Italy doesn’t come up all that often in conversations about heavy metal – in fact, it has quite often been unfavourably compared to its neighbours in Europe. Those willing to take the time to explore this much-maligned scene however will discover that there’s more to discover, with world-class outfits representing a number of metal subgenres. Here are ten essentials for you…
Depending on your point of view Bulldozer can be considered either classic speed metal or proto-black metal. In any case, they are a seminal outfit who took the torch from Venom in the mid-80s and set about continuing the legacy of rowdy and riotous (yet often atmospheric) metal, exhibiting touches of Bathory, NWOBHM and of course, the godfathers themselves, Motörhead.
Death SS are an iconic and influential outfit (name-checked by Ghost among others) and overall a rather unique one. Existing since the late ‘70s, with vocalist Steve Sylvester the only constant (this is the source of the ‘SS’ in the name and also the reason for the debut album being titled …In Death Of Steve Sylvester), the band combine touches of doom metal, classic heavy metal, thrash and goth/death rock, gluing all the elements together with their distinctive and eccentric occult horror aesthetic.
Alongside bands such as Sweden’s Shining, Forgotten Tomb are one of the most significant bands in the depressive/suicidal black metal canon. Taking inspiration from everything from Thorns and Burzum to Katatonia and Paradise Lost, and even Joy Division and Christian Death, the group’s sound is rooted in doomy black metal but has increasingly added an effective blues rock/hard rock influence as the years have passed.
It’s not all doom and gloom in Italy, of course. Formed back in the mid-90s by Andrea Martongelli (a virtuoso guitarist who has shared the stage with the likes of Steve Vai and Marty Friedman), Arthemis began life playing power metal, something of a popular occupation in the country. As time has passed the group have evolved into a harder, more thrash-oriented outfit while nevertheless continuing to harness old school heavy metal influences, and plenty of technical wizardry.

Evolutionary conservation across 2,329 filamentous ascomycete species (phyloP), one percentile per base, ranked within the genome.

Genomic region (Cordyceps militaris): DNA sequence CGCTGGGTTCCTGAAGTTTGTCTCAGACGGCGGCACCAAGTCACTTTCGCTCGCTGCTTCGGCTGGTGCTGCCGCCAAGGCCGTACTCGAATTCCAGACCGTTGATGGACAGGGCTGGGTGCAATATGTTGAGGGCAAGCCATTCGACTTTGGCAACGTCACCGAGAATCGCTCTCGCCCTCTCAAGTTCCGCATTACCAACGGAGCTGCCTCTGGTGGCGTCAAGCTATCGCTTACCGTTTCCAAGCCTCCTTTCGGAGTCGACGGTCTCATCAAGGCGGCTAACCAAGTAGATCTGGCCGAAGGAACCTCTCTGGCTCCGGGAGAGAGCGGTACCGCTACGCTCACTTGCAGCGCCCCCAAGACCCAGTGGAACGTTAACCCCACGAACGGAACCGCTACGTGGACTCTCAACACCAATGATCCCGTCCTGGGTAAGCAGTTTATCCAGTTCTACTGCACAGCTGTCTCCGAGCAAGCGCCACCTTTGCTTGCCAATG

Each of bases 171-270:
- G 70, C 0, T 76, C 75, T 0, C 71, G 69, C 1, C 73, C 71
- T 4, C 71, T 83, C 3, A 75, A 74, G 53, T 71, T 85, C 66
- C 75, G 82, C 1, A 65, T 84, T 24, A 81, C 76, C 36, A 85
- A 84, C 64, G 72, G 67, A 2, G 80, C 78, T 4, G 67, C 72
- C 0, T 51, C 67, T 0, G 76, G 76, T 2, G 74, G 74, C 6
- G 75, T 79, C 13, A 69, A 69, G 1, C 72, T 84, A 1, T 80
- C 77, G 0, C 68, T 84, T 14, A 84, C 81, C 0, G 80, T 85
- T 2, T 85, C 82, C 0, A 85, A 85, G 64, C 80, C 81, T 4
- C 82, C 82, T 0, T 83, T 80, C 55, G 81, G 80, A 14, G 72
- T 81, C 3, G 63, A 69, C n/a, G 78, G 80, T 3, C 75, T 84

While most extreme metal bands that feature orchestral and symphonic elements tend to come from a black metal background (Dimmu Borgir and Carach Angren to give but two popular examples), Fleshgod Apocalypse’s detailed compositions are built upon a firm foundation of brutal and technical death metal. The result is a dynamic, dramatic and hyper-intense musical journey that frequently takes combines aggression with apocalyptic grandeur.
Formed in the early ‘90s but surfacing properly towards the end of that decade. Aborym initially echoed the wave of experimentation that was going on within black metal at the time, but soon settled on an electronically-augmented direction, introducing elements of industrial and EBM into the mix to create a bleak and futuristic assault. Interestingly the band has featured Attila Csihar of Mayhem, Prime Evil of Mysticum and Bård G. Eithun (Emperor, Blood Tsunami) in their line-up previously, though they now have a completely Italian line-up and have moved away from their black metal roots somewhat.
Ephel Duath started out playing an avant-garde and progressive take on black metal, but turned heads after evolving into a more twitchy and intense jazz/metal fusion. Keeping the spirit of John Zorn alive (and preceding the not entirely-dissimilar efforts of the more recent Shining from Norway) the band carved an effective niche for themselves before shifting in more recent years towards a more conventional and (less jumpy) progressive metal sound.
Perhaps Italy’s most cult black metal band, Mortuary Drape have always existed in their own universe, their creepy and richly atmospheric take on the genre being instantly recognisable to fans. Their sound is quite unlike the Scandinavian model, being closer to the warmer, heavy metal-inspired Greek sound, with additional touches of Death SS-style occult drama and some parallels to the ritualistic vibe of Brazil’s Mystifier. A powerful live band and well worth a listen on record.
Monumentum’s history dates back to the ‘80s, despite their debut album (initially intended for release on Euronymous’ legendary Deathlike Silence Productions) only appearing in 1995. Regardless of the black metal connotations (the band also released a split with Rotting Christ in 1991) Monumentum’s music is actually rooted in moody, subtle, slow-burning gothic rock/metal, with male and female vocals and hints of Dead Can Dance, Christian Death, Death SS and more to be found. The band are sporadically active, most recently releasing an EP of covers of PJ Harvey’s The River(!)
Rhapsody Of Fire
It would probably be wrong to talk about Italian metal without mentioning Rhapsody Of Fire (formerly ‘Rhapsody’), such is their international success. One of the acts to really help popularise symphonic power metal, the band was created by Luca Turilli and Alex Staropoli and quickly won over fans with their sweeping, classically-influenced and highly melodic take on the genre. An amicable split between Turilli and Staropoli took place in 2011, and thus there is curiously now two bands for fans to enjoy; Rhapsody Of Fire and Luca Turilli’s Rhapsody.